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Medication reduces angina attacks, increases exercise capacity for patients with chronic angina

The JAMA Network Journals

Taken with other antianginal medications, the drug ranolazine reduces the frequency of angina and increases exercise capacity in patients with severe chronic angina, according to a study in the January 21 issue of The Journal of the American Medical Association (JAMA).

According to background information in the article, chronic angina is a debilitating illness affecting at least 6.6 million U.S. adults. Patients report limitation of their work and other activities 2 to 3 times more frequently than what is reported by the general population. Despite myocardial revascularization, done largely to prevent angina, and antianginal drugs, up to 26 percent of patients still experience angina attacks.

Bernard R. Chaitman, M.D., of St. Louis University School of Medicine, St. Louis, and colleagues conducted a study to determine whether ranolazine (currently under review by the U.S. Food and Drug Administration) improves the total exercise time of patients who have symptoms of chronic angina and who experience angina and ischemia at low workloads despite taking standard doses of the other antianginal drugs such as atenolol, amlodipine, or diltiazem.

The study, a randomized, double-blind, placebo controlled trial, included 823 adult patients with symptomatic chronic angina who were randomly assigned to receive placebo or 1 of 2 doses of ranolazine. Patients treated at the 118 participating out-patient practice settings in several countries were enrolled in the Combined Assessment of Ranolazine In Stable Angina (CARISA) trial from July 1999 to August 2001 and were followed up through October 31, 2002.

The patients received twice daily placebo or 750 mg or 1000 mg of ranolazine. Treadmill exercise at 12 hours ("trough", or lowest levels of the drug in the bloodstream) and 4 hours (peak, highest levels of the drug in the bloodstream) after dosing was assessed after 2, 6, and 12 weeks of treatment.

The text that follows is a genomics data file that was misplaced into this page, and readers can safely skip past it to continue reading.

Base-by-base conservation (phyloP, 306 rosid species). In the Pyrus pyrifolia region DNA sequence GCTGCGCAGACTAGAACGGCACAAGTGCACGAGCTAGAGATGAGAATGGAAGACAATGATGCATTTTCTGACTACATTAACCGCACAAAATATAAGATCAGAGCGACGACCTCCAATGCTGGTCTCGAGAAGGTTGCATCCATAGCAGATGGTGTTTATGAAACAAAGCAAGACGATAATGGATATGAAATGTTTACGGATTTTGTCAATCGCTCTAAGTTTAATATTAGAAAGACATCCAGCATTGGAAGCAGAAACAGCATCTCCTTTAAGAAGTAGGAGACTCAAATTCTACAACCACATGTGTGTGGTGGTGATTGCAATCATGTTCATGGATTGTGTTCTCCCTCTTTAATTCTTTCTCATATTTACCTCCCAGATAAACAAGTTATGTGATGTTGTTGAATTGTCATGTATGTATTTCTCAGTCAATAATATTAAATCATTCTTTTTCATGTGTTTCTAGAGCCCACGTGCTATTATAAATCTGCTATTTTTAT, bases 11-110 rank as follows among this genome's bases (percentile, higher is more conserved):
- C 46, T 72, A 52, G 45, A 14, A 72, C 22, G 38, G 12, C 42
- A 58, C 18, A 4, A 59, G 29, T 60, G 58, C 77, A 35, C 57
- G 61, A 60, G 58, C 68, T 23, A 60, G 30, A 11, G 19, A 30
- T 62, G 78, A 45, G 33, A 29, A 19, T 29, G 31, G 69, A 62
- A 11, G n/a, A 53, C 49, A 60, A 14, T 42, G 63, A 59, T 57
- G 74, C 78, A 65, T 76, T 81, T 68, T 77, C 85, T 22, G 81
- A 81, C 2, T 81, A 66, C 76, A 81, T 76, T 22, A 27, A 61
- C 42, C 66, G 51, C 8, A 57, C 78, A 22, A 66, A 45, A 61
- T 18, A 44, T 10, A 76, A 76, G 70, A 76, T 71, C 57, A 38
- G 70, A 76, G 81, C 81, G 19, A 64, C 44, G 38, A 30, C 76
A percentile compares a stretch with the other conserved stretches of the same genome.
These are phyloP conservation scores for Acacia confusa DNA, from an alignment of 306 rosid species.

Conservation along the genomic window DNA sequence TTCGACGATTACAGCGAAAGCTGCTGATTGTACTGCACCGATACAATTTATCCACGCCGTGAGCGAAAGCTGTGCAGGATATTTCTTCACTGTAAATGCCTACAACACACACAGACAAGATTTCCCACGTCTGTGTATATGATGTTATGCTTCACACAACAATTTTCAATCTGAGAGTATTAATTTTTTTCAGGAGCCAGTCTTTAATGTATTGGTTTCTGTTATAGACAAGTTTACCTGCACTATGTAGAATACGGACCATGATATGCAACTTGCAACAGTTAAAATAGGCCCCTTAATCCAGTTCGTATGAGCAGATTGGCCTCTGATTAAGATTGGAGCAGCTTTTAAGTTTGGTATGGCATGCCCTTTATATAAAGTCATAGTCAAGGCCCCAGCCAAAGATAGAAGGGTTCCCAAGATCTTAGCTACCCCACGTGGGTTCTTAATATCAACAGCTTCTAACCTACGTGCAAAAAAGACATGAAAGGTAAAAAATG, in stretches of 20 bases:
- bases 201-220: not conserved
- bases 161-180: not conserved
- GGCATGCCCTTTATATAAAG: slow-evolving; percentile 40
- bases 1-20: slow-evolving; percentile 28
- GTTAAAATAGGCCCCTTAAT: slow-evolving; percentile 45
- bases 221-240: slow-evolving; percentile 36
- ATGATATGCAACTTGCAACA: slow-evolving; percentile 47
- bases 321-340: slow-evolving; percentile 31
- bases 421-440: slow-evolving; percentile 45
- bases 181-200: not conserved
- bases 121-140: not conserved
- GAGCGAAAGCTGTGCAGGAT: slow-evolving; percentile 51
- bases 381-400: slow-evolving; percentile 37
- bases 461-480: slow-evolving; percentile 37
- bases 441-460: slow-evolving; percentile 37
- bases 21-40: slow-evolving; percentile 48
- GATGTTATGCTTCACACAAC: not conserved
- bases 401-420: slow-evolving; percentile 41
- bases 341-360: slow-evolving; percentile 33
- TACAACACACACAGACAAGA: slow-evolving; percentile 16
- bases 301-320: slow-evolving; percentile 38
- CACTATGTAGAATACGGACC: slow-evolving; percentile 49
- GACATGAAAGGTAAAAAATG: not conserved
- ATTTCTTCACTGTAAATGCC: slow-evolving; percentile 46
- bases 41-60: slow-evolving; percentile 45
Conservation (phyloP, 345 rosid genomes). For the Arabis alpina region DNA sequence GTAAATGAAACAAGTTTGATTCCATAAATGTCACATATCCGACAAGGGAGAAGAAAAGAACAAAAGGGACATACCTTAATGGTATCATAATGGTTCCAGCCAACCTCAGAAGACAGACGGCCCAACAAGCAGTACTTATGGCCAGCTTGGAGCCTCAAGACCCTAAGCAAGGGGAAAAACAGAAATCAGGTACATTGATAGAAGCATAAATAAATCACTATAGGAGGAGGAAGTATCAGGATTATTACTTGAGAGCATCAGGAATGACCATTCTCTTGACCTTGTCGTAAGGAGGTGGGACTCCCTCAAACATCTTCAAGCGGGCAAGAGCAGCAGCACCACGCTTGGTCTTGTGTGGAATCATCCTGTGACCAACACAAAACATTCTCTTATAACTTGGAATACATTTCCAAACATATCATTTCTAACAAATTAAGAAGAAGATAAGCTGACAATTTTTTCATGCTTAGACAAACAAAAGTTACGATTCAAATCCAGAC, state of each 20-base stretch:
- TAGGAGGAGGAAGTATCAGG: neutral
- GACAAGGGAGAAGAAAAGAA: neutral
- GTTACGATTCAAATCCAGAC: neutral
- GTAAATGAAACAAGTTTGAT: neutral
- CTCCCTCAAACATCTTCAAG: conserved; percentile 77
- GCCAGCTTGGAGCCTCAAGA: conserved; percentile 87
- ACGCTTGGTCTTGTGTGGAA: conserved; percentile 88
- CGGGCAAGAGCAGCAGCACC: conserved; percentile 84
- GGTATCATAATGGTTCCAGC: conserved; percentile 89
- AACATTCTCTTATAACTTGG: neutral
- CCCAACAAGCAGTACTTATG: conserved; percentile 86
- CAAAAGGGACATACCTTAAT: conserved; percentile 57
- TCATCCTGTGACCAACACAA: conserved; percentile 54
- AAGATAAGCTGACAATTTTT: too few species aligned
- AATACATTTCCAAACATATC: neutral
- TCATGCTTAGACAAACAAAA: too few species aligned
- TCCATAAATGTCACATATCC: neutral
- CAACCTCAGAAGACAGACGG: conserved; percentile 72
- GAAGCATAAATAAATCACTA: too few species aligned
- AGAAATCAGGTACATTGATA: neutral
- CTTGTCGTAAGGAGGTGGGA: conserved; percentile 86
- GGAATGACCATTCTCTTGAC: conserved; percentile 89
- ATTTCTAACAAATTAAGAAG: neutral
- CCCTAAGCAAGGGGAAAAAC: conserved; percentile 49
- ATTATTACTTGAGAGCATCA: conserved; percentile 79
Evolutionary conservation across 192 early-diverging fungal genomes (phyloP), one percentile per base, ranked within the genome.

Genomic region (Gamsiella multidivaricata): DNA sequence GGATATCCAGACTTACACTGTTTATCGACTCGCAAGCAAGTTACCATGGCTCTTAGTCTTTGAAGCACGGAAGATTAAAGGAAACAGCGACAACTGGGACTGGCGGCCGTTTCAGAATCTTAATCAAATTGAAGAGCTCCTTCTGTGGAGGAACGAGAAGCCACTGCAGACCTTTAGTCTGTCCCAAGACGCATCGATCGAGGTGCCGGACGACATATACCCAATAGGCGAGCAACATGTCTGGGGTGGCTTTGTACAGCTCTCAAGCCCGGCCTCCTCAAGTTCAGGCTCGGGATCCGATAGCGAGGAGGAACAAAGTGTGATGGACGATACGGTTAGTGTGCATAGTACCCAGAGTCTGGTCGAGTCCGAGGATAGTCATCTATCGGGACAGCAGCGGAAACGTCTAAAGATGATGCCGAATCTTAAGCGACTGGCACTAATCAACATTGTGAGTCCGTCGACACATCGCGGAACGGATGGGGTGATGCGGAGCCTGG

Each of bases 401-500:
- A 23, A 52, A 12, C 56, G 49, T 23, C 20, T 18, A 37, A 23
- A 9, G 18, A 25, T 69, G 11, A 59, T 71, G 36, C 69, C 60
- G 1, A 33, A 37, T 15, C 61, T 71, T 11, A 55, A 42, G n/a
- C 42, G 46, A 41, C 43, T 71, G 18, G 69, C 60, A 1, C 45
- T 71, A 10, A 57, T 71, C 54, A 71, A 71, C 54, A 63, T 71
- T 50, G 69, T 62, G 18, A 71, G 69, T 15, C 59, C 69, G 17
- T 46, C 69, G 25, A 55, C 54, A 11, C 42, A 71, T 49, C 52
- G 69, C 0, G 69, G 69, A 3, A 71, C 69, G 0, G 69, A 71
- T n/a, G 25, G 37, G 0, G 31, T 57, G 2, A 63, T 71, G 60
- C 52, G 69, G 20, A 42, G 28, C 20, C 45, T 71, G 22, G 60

"We report the first evidence that ranolazine can reduce both angina frequency and nitroglycerin consumption when added to a standard dose of 1 of 3 frequently prescribed antianginal drugs: atenolol, amlodipine or diltiazem," the authors write. "The decrease in angina attacks vs. placebo were slightly less than 1 per week for those in the 750-mg and somewhat more than 1 per week for those in the 1000-mg ranolazine groups. Exercise duration after 12 weeks of ranolazine therapy increased by 115.6 seconds at trough for those taking ranolazine compared with 91.7 seconds for taking placebo."

The researchers add that ranolazine was without major adverse long-term survival consequences over one to two years of therapy.


(JAMA. 2004;291:309-316. Available post-embargo at

Editor's Note: This study was supported by CV Therapeutics, Inc. Please see JAMA article for authors' financial disclosures.


In an accompanying editorial, Peter Berger, M.D., of Duke University Medical Center, Durham, N.C., discusses the CARISA trial.

"The decision is rarely if ever whether to perform revascularization or administer medical therapy, but rather whether to perform percutaneous coronary intervention (PCI) and administer medical therapy or to administer medical therapy alone. Furthermore, many patients cannot undergo successful percutaneous or surgical revascularization due to anatomic conditions such as severe distal vessel disease, small-branch vessel disease, or other factors."

"Thus, the availability of another effective and apparently safe antianginal medication such as ranolazine is particularly important for such patients with angina who are not candidates for revascularization. Use of ranolazine most likely will influence the frequency and timing with which PCI and coronary artery bypass graft are performed in the far greater number of patients with angina who are suitable for revascularization procedures," he concludes.

(JAMA. 2004;291:365-367. Available post-embargo at

Editor's Note: Dr. Berger has received research support from Bristol-Myers Squibb/Sanofi and Cordis/Johnson & Johnson. He formerly served on a scientific advisory board for Bristol-Myers Squibb/Sanofi. He now serves on a scientific advisory board for Cordis/Johnson & Johnson and Genentech. He has spoken at scientific symposia supported by Merck and Co., Aventis, Bristol-Myers Squibb/Sanofi, and the Medicines Co.

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